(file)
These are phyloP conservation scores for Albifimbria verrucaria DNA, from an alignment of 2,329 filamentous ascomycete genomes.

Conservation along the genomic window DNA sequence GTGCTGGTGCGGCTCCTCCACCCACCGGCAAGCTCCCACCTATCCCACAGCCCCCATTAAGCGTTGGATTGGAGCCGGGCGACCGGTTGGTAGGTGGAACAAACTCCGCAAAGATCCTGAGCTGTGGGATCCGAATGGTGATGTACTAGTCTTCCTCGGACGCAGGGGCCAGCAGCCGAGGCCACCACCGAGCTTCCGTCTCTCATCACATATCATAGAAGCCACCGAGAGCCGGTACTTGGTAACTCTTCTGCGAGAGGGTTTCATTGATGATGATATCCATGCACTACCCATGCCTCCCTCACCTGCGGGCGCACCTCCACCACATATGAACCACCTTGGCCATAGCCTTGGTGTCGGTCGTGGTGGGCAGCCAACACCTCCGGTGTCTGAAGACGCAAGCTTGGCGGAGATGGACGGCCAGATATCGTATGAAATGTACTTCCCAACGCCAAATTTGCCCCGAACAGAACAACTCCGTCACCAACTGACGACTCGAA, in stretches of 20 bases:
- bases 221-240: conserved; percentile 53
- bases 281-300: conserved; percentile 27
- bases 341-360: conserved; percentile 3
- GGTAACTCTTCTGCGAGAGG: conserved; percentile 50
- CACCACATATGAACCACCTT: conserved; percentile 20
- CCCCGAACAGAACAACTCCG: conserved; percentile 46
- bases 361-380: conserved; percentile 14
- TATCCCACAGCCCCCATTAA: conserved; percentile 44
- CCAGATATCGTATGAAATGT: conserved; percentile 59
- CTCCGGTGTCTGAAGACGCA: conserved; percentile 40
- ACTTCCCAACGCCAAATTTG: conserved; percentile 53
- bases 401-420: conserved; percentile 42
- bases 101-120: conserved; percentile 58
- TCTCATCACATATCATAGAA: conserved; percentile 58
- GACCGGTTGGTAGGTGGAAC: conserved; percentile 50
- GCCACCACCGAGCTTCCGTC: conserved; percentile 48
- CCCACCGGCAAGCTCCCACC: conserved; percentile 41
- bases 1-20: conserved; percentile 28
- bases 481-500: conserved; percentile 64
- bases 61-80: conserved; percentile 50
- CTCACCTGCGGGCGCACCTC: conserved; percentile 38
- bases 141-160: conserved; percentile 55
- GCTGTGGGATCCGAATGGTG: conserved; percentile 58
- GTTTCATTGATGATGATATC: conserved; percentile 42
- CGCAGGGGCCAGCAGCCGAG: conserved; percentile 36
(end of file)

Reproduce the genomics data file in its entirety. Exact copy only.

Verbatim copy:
These are phyloP conservation scores for Albifimbria verrucaria DNA, from an alignment of 2,329 filamentous ascomycete genomes.

Conservation along the genomic window DNA sequence GTGCTGGTGCGGCTCCTCCACCCACCGGCAAGCTCCCACCTATCCCACAGCCCCCATTAAGCGTTGGATTGGAGCCGGGCGACCGGTTGGTAGGTGGAACAAACTCCGCAAAGATCCTGAGCTGTGGGATCCGAATGGTGATGTACTAGTCTTCCTCGGACGCAGGGGCCAGCAGCCGAGGCCACCACCGAGCTTCCGTCTCTCATCACATATCATAGAAGCCACCGAGAGCCGGTACTTGGTAACTCTTCTGCGAGAGGGTTTCATTGATGATGATATCCATGCACTACCCATGCCTCCCTCACCTGCGGGCGCACCTCCACCACATATGAACCACCTTGGCCATAGCCTTGGTGTCGGTCGTGGTGGGCAGCCAACACCTCCGGTGTCTGAAGACGCAAGCTTGGCGGAGATGGACGGCCAGATATCGTATGAAATGTACTTCCCAACGCCAAATTTGCCCCGAACAGAACAACTCCGTCACCAACTGACGACTCGAA, in stretches of 20 bases:
- bases 221-240: conserved; percentile 53
- bases 281-300: conserved; percentile 27
- bases 341-360: conserved; percentile 3
- GGTAACTCTTCTGCGAGAGG: conserved; percentile 50
- CACCACATATGAACCACCTT: conserved; percentile 20
- CCCCGAACAGAACAACTCCG: conserved; percentile 46
- bases 361-380: conserved; percentile 14
- TATCCCACAGCCCCCATTAA: conserved; percentile 44
- CCAGATATCGTATGAAATGT: conserved; percentile 59
- CTCCGGTGTCTGAAGACGCA: conserved; percentile 40
- ACTTCCCAACGCCAAATTTG: conserved; percentile 53
- bases 401-420: conserved; percentile 42
- bases 101-120: conserved; percentile 58
- TCTCATCACATATCATAGAA: conserved; percentile 58
- GACCGGTTGGTAGGTGGAAC: conserved; percentile 50
- GCCACCACCGAGCTTCCGTC: conserved; percentile 48
- CCCACCGGCAAGCTCCCACC: conserved; percentile 41
- bases 1-20: conserved; percentile 28
- bases 481-500: conserved; percentile 64
- bases 61-80: conserved; percentile 50
- CTCACCTGCGGGCGCACCTC: conserved; percentile 38
- bases 141-160: conserved; percentile 55
- GCTGTGGGATCCGAATGGTG: conserved; percentile 58
- GTTTCATTGATGATGATATC: conserved; percentile 42
- CGCAGGGGCCAGCAGCCGAG: conserved; percentile 36